The verb “grace” is ironically used, “graced his carrion with,” as if he flesh fit to be eaten by dogs was a blessing to grace the stone.

The bishop cannot stand to allow Gandolf to have a triumph, even in this, so he immediate returns to himself:

Yet still my niche is not so cramped but thence            20

One sees the pulpit o’ the epistle-side, 

It’s a niched, but it is not that cramped of a niche, you can still see the pulpit from there. And this begins to raise the absurdity of the discussion: The bishop will be dead and buried beneath stone: he will see absolutely nothing; there will not even be a him which could possibly see. The living may be able to the tomb, but the dead will see nothing.

And somewhat of the choir, those silent seats, 

This was an interesting choice of words: a choir is the exact opposite of “silent”. The purpose of the choir is not to be silent.  What then could this mean? For the dead, the seats will always be silent. If the seats are empty, they are silent.

From there his imagination wonders up to the dome which represents the entrance into heaven:

And up into the aery dome where live 

The angels,

The angels may live in heaven, itself, but not in the dome in particular.  A thought of angels should take his mind to eternal things, beyond the earth, but at this exact moment where the ridiculousness of his position should become clear to him, his mind reverts to earth. The dome is no longer an entrance into heaven but rather the ceiling of the church:

and a sunbeam’s sure to lurk: 

While the sunbeam coming through stained glass and filling the dome with light may be magnificent, it is not heaven.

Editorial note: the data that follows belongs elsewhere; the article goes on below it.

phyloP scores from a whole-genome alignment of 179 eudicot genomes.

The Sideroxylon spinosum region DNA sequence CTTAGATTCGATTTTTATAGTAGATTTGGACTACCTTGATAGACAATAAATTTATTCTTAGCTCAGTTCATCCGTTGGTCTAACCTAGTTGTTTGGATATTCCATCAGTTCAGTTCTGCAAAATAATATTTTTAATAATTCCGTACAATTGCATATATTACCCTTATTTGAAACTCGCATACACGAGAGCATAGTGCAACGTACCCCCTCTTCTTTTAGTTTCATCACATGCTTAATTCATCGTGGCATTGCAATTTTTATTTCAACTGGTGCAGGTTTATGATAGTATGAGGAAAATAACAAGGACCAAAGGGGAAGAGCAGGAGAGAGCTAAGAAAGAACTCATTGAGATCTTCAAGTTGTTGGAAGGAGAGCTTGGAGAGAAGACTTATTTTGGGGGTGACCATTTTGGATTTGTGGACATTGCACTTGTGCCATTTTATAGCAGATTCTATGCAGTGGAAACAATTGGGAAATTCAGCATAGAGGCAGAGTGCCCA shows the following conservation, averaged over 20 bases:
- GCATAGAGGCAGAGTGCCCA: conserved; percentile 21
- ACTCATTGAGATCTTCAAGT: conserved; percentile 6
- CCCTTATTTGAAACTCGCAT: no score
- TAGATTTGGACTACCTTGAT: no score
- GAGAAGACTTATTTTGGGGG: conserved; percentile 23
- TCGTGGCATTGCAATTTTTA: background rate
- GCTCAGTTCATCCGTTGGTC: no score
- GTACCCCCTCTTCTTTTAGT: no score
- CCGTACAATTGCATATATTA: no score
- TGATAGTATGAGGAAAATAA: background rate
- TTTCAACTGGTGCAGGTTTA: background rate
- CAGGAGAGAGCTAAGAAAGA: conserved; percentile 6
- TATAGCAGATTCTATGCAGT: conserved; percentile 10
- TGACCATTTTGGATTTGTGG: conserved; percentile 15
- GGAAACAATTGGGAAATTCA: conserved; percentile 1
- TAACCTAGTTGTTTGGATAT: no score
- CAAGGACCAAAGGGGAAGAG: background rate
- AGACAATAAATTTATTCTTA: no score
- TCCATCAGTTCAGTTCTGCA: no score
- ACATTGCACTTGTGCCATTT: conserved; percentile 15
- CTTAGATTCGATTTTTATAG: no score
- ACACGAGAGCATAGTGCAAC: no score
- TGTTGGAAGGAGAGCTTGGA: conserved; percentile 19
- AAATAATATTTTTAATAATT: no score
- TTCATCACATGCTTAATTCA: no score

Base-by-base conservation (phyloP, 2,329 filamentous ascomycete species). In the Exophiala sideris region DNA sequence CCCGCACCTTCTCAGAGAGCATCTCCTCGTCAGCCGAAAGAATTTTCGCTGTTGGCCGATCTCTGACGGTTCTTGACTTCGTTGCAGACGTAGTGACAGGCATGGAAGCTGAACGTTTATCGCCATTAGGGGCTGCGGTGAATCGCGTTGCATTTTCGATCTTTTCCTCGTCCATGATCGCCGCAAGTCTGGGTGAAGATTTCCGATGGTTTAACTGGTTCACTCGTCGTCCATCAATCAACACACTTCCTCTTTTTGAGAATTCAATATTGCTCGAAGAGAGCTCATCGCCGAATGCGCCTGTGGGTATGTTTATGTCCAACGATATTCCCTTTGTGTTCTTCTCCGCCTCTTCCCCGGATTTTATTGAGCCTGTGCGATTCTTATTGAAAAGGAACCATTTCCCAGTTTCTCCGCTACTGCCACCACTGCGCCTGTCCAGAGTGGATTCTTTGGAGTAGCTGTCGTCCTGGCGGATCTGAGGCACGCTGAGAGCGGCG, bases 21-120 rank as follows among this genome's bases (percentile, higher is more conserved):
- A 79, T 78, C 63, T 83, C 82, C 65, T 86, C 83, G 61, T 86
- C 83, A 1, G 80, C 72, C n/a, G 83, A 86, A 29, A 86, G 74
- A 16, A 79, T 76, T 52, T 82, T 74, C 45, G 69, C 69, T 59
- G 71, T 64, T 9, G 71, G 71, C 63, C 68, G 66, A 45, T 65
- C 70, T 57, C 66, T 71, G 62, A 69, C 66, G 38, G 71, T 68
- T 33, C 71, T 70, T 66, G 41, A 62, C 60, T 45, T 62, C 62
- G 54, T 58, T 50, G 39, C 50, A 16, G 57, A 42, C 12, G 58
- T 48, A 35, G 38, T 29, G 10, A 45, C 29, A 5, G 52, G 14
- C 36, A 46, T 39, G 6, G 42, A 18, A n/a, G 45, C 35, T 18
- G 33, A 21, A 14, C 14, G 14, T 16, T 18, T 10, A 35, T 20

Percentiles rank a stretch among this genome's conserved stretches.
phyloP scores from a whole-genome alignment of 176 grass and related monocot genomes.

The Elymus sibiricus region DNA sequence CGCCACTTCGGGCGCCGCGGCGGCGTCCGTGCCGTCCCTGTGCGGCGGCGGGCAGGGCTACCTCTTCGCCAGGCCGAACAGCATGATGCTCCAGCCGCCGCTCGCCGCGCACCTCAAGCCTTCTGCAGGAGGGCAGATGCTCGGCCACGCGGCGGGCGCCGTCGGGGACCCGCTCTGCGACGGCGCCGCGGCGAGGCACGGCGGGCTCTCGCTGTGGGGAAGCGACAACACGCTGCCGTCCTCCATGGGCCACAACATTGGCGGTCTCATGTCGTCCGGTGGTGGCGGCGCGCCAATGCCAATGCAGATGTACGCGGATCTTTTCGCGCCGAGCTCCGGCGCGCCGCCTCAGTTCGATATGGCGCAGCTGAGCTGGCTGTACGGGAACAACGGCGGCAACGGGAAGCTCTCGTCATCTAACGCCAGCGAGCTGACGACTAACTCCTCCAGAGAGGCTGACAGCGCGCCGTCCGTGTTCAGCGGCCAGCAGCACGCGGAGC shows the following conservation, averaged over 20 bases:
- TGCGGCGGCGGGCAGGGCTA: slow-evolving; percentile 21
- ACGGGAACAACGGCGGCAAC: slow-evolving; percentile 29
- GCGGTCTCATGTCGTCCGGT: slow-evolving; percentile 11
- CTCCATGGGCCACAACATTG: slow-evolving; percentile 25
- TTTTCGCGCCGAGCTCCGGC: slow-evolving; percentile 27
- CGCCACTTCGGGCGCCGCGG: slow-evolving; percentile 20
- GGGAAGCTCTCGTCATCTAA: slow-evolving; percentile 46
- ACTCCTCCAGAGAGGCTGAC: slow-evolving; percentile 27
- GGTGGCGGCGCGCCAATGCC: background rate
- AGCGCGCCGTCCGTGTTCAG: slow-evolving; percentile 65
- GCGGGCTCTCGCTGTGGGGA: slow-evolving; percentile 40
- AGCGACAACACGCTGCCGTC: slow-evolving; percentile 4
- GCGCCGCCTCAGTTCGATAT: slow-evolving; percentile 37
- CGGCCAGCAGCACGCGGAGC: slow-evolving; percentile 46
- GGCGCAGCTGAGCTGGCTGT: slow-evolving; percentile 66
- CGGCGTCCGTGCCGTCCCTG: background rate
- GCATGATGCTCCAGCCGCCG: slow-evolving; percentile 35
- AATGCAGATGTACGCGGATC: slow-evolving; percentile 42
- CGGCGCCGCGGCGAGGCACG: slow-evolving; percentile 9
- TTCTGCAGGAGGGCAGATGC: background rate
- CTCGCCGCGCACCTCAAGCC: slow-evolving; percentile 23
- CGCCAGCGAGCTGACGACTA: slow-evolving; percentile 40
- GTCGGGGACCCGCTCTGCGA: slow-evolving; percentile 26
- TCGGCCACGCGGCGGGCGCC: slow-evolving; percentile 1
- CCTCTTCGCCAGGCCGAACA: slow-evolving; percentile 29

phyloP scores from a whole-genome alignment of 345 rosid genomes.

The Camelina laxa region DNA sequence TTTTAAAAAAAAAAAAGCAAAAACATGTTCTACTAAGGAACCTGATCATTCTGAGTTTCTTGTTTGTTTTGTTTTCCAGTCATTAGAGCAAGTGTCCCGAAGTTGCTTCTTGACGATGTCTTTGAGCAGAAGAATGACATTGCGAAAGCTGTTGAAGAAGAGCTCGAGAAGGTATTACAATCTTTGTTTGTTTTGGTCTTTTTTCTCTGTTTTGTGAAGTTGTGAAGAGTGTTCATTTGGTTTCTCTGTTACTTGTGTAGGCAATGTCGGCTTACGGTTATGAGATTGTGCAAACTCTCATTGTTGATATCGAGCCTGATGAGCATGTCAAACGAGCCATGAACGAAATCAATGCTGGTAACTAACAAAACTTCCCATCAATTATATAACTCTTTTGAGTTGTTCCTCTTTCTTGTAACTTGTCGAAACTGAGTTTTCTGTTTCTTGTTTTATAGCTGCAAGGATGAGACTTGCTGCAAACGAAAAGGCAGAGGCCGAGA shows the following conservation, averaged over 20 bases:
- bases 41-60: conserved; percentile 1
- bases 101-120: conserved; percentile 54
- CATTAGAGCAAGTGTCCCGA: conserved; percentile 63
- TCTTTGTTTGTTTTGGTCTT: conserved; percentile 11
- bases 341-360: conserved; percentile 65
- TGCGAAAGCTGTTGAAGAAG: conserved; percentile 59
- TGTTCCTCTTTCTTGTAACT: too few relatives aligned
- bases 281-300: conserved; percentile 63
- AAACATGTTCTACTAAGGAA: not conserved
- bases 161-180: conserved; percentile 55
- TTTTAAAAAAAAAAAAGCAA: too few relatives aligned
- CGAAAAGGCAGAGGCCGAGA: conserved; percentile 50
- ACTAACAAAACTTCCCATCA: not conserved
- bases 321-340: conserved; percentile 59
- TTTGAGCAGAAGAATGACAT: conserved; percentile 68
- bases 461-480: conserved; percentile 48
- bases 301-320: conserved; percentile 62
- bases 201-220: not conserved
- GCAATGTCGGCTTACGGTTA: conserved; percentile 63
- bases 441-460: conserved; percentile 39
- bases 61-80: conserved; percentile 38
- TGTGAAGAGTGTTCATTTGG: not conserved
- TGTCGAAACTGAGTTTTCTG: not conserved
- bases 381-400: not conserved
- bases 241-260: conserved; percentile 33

Notice the fall which continues: his imagination reaches toward heaven, misses, falls to sunlight and then:

And I shall fill my slab of basalt there,              25

And ‘neath my tabernacle take my rest,

Note the words here: slab, basalt, ‘neath. We move from aery dome to a slab of black rock covering a corpse.  It is like the fall of Satan from heaven to beneath the earth.

Tabernacle is an interesting choice of words, too.  The tabernacle was the name in books of Moses for the tent which functioned as the temple to God. Solomon would later construct a permanent building. So a tabernacle is a tent.  While the Bible uses the word “tabernacle” or “tent”as a means to reference to the temporary nature of our life, “Knowing that I must shortly put off this tabernacle” 2 Pet. 1:14. Or as a modern translation like the ESV has it, “putting off of my body”.

But the bishop does not refer to his body as the tabernacle, but rather the slab.  It could be that he is seeing the tomb as a temporary structure (like a tent) or that this is a sort of temple to himself (which does not seem beyond his arrogance).

He then returns to the idea of repose, “take my rest” (as before he referenced “peace”), but note that he cannot stay on that point:

With those nine columns round me, two and two, 

The odd one at my feet where Anselm stands: 

He turns directly to the design of his tomb.  And it is to the construction of that tomb that he will turn next.